Adolescence (ages 11 to 21), the transition between childhood and adulthood, is one of the most dynamic periods of human development. It is characterized by dynamic physical, cognitive, social and emotional changes. These changes, along with adolescents’ growing independence, search for identity, concern with appearance, need for peer acceptance, and active lifestyle, can significantly affect their physical activity behaviors. The period of adolescence is divided into three stages. Early Adolescence, ages 11 to 14, middle adolescence, ages 15 to 17 and late adolescence, ages 18 to 21. These stages provide a useful context for understanding body-image issues and concerns of adolescents, as well as a framework for providing adolescents with the information they need in physical activity. My subject is a 14 year old adolescent named Grace. She belongs to early adolescence. She portrayed many similarities on what studies found out. Physical and Motor Development
The increased rate of growth that occurs during adolescence is second only to the rate of growth that occurs during the first year of life. During this period, adolescents achieve the final15 to 20 percent of their adult height, gain 50 percent of their adult body weight, and accumulate up to 40 percent of their adult skeletal mass. For females, most physical growth is completed by about 2 years after menarche. Males begin their pubertal growth spurt about 2 years later than females, and they typically experience their major growth spurt and increase in muscle mass during middle adolescence.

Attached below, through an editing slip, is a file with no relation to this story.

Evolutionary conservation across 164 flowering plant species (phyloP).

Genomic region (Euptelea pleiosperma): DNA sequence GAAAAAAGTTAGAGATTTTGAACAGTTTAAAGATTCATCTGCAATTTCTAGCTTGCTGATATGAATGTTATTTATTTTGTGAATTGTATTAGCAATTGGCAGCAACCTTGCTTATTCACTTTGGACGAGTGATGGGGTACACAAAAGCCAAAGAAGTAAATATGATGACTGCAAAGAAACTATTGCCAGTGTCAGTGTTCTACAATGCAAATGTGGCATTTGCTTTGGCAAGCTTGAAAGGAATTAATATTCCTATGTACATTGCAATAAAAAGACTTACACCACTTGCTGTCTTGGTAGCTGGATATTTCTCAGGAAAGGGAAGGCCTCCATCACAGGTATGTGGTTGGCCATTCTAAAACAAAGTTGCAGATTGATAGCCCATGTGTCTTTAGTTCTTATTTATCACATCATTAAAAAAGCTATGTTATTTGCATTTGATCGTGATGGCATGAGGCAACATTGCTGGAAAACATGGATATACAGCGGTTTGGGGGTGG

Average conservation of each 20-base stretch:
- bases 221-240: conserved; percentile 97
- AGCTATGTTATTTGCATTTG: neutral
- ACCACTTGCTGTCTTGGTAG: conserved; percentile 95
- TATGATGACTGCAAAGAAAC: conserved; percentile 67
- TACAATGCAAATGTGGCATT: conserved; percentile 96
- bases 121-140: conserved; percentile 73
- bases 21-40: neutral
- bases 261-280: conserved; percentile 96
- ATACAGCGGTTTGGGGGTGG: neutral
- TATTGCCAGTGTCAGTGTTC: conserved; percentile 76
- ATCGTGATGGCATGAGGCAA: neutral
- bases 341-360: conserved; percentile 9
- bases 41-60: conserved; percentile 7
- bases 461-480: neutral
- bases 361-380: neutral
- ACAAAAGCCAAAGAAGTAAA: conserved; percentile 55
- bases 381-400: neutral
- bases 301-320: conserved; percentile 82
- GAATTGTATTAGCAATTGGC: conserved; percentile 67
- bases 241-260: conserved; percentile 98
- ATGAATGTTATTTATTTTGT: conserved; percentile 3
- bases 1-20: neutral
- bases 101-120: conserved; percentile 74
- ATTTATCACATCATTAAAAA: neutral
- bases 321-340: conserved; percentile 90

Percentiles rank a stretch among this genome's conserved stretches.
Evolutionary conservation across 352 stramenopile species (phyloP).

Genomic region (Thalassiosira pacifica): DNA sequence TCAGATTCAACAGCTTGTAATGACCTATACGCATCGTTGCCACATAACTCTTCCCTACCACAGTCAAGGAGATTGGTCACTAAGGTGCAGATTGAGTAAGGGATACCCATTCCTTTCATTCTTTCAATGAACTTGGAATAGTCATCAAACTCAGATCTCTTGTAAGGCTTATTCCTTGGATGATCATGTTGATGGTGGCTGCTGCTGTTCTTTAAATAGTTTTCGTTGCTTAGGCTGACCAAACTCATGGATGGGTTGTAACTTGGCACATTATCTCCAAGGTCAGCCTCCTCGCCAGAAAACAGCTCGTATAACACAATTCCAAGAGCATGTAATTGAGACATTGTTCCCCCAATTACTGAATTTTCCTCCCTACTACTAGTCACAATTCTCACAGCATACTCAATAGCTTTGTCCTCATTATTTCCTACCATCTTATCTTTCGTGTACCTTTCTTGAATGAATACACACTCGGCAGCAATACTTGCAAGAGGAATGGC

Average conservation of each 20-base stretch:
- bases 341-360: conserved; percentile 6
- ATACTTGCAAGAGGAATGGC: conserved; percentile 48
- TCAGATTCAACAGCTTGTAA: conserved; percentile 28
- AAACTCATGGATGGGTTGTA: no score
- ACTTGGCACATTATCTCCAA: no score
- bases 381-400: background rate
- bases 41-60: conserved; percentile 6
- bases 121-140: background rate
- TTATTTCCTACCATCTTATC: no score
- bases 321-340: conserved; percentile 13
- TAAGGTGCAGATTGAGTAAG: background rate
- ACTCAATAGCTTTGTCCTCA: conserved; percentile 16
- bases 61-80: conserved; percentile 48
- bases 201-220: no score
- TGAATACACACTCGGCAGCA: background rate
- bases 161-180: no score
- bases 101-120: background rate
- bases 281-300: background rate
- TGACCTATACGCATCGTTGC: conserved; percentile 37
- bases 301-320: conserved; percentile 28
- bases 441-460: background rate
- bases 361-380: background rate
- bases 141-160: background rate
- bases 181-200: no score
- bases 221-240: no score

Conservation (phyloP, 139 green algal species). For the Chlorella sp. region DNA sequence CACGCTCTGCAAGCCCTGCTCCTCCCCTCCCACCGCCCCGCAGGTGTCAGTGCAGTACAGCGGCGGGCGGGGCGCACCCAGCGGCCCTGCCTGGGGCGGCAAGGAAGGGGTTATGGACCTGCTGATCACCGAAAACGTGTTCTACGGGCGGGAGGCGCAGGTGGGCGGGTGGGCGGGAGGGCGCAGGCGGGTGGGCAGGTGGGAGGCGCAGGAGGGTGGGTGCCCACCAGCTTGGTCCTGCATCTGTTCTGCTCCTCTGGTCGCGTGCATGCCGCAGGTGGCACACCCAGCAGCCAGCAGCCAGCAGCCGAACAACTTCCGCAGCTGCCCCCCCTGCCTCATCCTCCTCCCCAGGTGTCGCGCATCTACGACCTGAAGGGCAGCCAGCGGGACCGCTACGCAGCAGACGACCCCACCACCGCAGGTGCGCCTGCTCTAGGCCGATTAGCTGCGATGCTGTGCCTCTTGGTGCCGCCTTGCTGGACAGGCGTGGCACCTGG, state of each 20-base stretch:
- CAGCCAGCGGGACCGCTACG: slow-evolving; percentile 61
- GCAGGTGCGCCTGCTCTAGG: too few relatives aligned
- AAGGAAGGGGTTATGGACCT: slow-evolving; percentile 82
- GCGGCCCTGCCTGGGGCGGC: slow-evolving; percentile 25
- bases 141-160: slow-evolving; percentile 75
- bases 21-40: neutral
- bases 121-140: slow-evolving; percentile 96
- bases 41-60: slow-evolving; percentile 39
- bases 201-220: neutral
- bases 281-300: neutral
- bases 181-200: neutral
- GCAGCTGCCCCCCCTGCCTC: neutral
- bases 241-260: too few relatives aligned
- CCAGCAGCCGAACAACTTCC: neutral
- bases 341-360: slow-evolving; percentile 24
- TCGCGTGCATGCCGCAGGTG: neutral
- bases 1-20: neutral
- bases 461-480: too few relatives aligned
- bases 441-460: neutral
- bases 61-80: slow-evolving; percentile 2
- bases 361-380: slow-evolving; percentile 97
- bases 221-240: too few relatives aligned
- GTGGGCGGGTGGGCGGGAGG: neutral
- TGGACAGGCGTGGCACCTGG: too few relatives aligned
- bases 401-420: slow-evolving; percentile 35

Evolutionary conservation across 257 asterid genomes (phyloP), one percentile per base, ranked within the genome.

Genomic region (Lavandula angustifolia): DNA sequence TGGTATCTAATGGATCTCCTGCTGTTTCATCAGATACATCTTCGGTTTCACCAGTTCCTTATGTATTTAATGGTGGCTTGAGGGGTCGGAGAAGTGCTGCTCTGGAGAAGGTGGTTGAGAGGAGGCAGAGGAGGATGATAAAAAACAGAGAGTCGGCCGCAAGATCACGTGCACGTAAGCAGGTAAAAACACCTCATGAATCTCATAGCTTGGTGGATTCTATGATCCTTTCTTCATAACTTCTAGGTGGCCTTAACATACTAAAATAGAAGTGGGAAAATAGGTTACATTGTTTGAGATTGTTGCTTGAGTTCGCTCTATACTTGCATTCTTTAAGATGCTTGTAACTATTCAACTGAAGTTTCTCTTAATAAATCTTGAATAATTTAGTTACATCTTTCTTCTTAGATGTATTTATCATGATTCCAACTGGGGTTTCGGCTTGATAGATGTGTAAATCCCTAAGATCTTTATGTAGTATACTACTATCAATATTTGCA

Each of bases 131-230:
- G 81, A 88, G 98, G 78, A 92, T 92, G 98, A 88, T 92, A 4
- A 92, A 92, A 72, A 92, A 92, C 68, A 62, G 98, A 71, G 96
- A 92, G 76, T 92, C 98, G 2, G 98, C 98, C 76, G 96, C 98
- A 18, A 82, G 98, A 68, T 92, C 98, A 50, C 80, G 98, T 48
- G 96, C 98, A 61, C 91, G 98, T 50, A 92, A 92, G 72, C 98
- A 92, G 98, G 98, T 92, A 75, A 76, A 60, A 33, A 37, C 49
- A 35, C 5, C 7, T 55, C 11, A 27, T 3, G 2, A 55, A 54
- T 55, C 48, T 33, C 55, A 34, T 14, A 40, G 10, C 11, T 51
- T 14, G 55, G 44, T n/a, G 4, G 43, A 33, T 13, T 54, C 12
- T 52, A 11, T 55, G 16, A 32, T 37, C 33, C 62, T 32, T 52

During adolescence, strength increases in both males and females, and strength can be increased further by participation in strength-training programs. Height and strength during and after puberty affect the ability of adolescents to compete in some sports, such as football and basketball. This was true for Grace because she is tall enough and can do well in sports especially in basketball. The age at...
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